Vicuña. WIKI

    Vichama: See, Wichama.

    vilca, villca: See, willka. ROR

    Vilcabamba: (n) [Since there is no “V” or “B”  in Quechua (entering the language from Spanish) it would be in the original Quechua Willkapampa, literally meaning sacred ground or sacred valley.] The last stronghold of the Inca and a spiritual center. The shamans of Vilcabamba are very pure in their medicine. JLH Last stronghold under Manco Capac after his rebellion against the Spanish. (See, Appendix H, willka, and Espiritu Pampa.)


    Vilcanota River: See, Willkamayu.

    vinagre bully (Span): (n) Medicinal vinegar, sprayed to counteract the power of a visiting shadow. Like rubbing alcohol, it is used to despachar after a ritual cleansing (limpia). GOL  

    Viracocha: See, Wiracocha.

    virapirico: See, wirapirico.

    virola (Amaz): (n) A type of entheogenic snuff. AYV

    virote: (n) A magical dart often thrown by a sorcerer with the intention of causing illness or death. Such malevolent darts are made from the thorns of various plants and trees, the beak of certain birds, the fangs of snakes, or the hair of the casha-cushillo. AYV The magic construction of virote with the impeccability of the healer transfers an amount of sober and compassionate energy (dart) into the patient, sticking it on top of a negative imprint. SPP A sharp object that can be made from either thorns like the ones of the huiririma (Astrocaryum jauari), the huicungo (Astrocarium vulgare), and the supay-casha caspi (unidentified); animal bones or teeth (for instance, a piranha tooth), usually employed by brujos to cause harm or to kill. Virotes can be active or passive depending on whether they are meant for offense or defense, respectively. EMM They are phlegms that penetrate the body of the victims. MSIN See, mariri, yachay (def.2), chonta.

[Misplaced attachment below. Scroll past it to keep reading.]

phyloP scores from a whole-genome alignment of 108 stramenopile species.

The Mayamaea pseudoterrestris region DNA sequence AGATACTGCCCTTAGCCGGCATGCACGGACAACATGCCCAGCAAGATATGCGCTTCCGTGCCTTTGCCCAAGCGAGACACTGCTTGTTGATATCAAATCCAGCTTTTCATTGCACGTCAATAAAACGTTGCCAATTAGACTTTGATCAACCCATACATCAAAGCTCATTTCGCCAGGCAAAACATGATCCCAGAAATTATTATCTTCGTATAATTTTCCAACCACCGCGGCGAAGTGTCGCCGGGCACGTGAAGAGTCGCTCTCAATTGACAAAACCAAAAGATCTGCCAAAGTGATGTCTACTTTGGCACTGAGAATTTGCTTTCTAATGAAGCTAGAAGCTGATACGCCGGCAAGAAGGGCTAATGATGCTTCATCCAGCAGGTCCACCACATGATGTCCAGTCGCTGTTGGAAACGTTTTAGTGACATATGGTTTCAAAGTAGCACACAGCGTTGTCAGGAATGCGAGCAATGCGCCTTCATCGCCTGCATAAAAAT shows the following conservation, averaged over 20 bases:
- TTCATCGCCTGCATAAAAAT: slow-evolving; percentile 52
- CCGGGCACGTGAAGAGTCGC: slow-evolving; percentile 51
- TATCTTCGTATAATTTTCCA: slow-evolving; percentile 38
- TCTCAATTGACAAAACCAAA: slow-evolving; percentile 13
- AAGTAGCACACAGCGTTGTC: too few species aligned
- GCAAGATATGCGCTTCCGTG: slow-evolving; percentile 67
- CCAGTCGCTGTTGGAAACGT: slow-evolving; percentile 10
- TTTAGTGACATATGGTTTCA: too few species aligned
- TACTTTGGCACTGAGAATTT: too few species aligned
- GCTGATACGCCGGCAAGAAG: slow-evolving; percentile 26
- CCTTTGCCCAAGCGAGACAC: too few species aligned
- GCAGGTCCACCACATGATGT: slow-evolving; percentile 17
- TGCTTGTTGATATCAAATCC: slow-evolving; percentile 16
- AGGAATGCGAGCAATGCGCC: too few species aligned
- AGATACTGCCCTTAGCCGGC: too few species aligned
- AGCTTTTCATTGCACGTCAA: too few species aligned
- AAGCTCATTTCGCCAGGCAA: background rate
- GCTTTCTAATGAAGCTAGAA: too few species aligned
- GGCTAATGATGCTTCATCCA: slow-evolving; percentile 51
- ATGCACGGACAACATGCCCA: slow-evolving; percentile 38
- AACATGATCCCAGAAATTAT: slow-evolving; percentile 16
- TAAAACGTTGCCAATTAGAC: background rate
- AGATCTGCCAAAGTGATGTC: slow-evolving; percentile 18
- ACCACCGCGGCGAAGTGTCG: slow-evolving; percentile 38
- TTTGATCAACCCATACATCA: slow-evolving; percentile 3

virtud (Span): (n) Virtue; spirit-power. GOL

    viscacha, vizcacha: (n) Rodents of two genera (Lagidium and Lagostomus) in the family Chinchillidae. They are closely related to chinchillas and look similar to rabbits, apart from their longer tails. They are found in the Andes, the pampas of Argentina, the Peruvian Andes and in the Atacama desert of Chile. WIKI They sit like monks muttering incantations to the sun. WNET